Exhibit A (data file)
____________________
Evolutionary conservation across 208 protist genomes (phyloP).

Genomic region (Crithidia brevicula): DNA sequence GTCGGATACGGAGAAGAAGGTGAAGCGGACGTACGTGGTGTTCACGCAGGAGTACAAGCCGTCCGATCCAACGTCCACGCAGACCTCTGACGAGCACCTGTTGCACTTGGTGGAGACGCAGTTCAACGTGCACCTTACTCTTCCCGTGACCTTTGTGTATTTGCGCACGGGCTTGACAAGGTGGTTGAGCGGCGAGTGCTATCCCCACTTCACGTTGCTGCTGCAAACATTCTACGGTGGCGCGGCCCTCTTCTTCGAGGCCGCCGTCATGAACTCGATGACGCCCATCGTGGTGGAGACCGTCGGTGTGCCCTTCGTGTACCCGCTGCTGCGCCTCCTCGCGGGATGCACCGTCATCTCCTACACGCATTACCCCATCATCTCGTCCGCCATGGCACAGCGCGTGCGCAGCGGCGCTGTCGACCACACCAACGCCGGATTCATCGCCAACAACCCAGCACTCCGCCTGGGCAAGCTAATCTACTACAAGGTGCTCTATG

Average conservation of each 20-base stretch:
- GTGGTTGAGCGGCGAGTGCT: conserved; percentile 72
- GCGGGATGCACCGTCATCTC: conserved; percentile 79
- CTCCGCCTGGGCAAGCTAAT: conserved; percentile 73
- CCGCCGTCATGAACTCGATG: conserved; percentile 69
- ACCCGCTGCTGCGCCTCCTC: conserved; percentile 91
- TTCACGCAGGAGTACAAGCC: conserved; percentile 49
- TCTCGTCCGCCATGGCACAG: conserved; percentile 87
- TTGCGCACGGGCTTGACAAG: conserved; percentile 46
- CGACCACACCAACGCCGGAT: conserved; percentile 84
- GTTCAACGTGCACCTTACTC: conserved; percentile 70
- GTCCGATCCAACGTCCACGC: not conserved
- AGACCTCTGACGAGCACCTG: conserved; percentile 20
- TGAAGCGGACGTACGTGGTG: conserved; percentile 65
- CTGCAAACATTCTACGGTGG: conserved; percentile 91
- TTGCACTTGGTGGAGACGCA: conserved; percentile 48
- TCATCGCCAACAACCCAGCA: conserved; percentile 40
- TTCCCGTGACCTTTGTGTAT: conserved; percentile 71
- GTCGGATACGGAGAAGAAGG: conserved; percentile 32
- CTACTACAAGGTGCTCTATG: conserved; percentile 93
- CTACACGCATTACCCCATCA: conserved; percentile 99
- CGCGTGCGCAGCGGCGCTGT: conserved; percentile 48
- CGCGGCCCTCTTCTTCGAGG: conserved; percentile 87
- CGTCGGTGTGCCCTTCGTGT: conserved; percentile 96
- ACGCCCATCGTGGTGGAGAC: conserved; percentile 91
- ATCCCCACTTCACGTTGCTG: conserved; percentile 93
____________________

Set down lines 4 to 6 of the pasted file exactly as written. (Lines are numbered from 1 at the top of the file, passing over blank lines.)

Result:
- GTGGTTGAGCGGCGAGTGCT: conserved; percentile 72
- GCGGGATGCACCGTCATCTC: conserved; percentile 79
- CTCCGCCTGGGCAAGCTAAT: conserved; percentile 73